Dentists help keep children's mouths healthy

Published 12:00 am Tuesday, February 6, 2007

By Joanie Morris

Kannapolis Citizen

For Allison Figueroa, getting dental care was a new experience.

The small girl sat quietly in the chair, slowly knitting her fingers together as Dr. Kim Blanding, a pediatric dentist with Sanchez and Associates on South Ridge Avenue, explained what she was about to do. The 5-year-old nodded her head when Blanding asked if she understood.

Figueroa didn’t say much; she was just a little nervous — but brave.

Figueroa was only one of five patients Blanding saw last Friday as part of national Give Kids a Smile Day. The day is aimed at providing dental care to children who, for the most part, don’t have dental insurance. The day is also National Children’s Dental Access Day. All of the children are referred by social service groups in the region.

For Blanding, the donated service is about helping kids feel better about their smiles and relieving their toothaches.

“With my being a pediatric dentist, I understand the importance of access to care,” said Blanding. “That’s one of my goals with my profession.”

Blanding — who said she loves children and dentistry — said kids with toothaches and no access to dental care must feel miserable.

“I think I’m fortunate to be in the specialty that I am and be able to provide a service like this,” Blanding said. “There’s such a need in this area.”

Blanding has been in the offices of Dr. Carlos Sanchez and associates for about two years. She has been a dentist since 1991. She attended dental school at Northwestern University in Chicago, received her pediatric training at Columbia University in New York City and did her residency in the Bronx.

While she worked on Figueroa, Blanding talked candidly about being able to donate her services.

Blanding said she volunteers each year because she feels like it’s something she can do to help the community.

“Give Kids a Smile Day is really based on volunteers from dentists,” Blanding said.

According to the American Dental Association, there were 2,192 programs last Friday associated with Give Kids a Smile Day. Those programs served an estimated 750,762 children, with 14,308 dentists across the nation participating.

In Blanding’s office, those five patients had $5,423 in free dental care on Friday alone. That doesn’t count follow-up.

Blanding or another area provider will see the children for any follow-up treatment they need, as well. The children can go to “any dentist that is willing to provide free service for children,” she said.

The goal of the day is to do as much work as possible, but Blanding said getting it all done is impossible in some cases. Allison needed four fillings on the left side of her mouth last Friday. She will be back to get more on the right side, and will come back again to get the front teeth done.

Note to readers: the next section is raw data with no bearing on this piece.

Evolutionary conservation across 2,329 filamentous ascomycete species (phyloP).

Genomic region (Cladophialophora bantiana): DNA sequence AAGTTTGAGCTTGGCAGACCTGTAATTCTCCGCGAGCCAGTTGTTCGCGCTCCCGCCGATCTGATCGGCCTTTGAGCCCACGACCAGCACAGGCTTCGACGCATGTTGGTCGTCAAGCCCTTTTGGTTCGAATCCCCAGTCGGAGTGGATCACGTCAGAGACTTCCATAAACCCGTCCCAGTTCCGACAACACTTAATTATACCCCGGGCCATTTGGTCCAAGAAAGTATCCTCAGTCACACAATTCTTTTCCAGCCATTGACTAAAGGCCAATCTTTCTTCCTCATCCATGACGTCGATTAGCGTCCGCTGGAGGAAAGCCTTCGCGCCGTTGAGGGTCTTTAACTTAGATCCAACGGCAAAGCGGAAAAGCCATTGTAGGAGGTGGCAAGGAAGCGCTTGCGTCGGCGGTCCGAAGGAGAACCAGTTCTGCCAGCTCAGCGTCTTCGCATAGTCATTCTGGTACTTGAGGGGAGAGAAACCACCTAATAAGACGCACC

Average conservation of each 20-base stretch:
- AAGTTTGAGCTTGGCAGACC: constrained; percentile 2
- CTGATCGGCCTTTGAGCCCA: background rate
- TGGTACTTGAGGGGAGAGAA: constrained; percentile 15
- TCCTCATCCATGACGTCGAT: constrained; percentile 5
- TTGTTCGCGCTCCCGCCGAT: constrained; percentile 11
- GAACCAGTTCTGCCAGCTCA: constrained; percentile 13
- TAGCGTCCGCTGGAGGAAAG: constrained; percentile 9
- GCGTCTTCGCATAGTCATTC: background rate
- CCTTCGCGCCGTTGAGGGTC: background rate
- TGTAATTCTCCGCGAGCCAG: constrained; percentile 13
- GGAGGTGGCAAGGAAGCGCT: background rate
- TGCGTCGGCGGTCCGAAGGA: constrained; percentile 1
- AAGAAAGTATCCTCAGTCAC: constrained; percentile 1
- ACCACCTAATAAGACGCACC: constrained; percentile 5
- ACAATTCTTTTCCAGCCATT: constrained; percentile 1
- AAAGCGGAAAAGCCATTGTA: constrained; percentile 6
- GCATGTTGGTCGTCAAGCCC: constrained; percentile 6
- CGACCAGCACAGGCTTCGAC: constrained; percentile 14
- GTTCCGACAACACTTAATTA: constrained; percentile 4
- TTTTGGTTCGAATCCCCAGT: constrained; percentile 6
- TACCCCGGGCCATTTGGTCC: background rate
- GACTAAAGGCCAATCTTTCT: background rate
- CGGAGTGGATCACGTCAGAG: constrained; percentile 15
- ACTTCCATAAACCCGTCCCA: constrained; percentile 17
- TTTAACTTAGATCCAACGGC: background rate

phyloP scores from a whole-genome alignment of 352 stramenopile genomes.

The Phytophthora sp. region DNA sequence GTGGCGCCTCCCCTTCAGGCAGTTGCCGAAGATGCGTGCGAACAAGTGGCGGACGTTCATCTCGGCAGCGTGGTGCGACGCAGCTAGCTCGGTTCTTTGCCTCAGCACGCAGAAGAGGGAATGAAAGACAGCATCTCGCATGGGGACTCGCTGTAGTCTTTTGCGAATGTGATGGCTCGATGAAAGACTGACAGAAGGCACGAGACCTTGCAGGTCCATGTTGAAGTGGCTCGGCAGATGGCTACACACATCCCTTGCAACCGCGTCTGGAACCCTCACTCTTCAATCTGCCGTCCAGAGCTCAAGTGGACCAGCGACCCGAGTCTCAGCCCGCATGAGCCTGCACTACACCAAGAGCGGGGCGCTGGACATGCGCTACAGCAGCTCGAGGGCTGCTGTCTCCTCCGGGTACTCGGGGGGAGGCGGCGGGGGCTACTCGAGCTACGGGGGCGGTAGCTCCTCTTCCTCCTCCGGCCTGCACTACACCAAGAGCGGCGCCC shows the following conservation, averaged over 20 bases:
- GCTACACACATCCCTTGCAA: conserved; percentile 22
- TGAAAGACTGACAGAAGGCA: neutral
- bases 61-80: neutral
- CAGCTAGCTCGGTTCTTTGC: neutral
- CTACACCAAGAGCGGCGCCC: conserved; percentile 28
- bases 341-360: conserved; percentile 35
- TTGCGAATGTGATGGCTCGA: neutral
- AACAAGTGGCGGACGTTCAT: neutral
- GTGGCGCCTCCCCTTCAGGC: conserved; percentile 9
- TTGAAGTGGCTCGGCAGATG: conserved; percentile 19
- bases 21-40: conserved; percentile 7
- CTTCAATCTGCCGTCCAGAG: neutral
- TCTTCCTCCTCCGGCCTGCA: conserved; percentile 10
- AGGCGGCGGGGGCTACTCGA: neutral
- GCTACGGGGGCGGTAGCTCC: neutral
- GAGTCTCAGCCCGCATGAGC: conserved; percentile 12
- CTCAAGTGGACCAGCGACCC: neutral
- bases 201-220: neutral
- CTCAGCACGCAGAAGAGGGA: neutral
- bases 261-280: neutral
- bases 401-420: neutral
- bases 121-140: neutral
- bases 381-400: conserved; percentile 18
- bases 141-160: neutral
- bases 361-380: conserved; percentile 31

All the treatments will be free.

For follow-up treatment, patients call the office to set up a visit.

“I know how it must feel to have a toothache and not be able to go to the dentist,” Blanding said. “Our goal is to do as much as we can today without overdoing it.”

In addition, Blanding said the goal is also “to give (patients) a real positive experience.” That way, they will continue to keep up with their dental care and grow up with healthy smiles.

While she worked on Allison, Blanding and her dental assistant, Jarrett Valete, praised the girl, noting how brave she was.

As they performed procedures, Blanding and Valete would tell Allison what they were going to do before they did it and after doing it, making sure she was OK. Each time, the small girl would nod her assent.

According to the ADA Web site, Give Kids A Smile is an annual centerpiece to National Children’s Dental Health Month and is observed every year on the first Friday in February. National Children’s Dental Health Month is celebrated during February. During the month, the focus is on providing oral health education to all children despite their economic status. Give Kids A Smile was designed to provide education and preventative and restorative care to low-income children who do not have regular access to care.

On Feb. 16, Blanding will be at it again. This time, through a regional group called Partnership for Children’s Dental Health, she will see 15 more patients from Charlotte. In addition to providing the care, Blanding advocates for other dentists to do the same.

“They’re a good provider for other dentists to get involved with also,” Blanding said. “If you want to do some work.”

For Allison, the new experience of coming to the dentist wasn’t as traumatic as it could have been. With four fillings done and more work to come, Allison said she liked coming to the dentist.

Contact Joanie Morris at 704-932-3336 or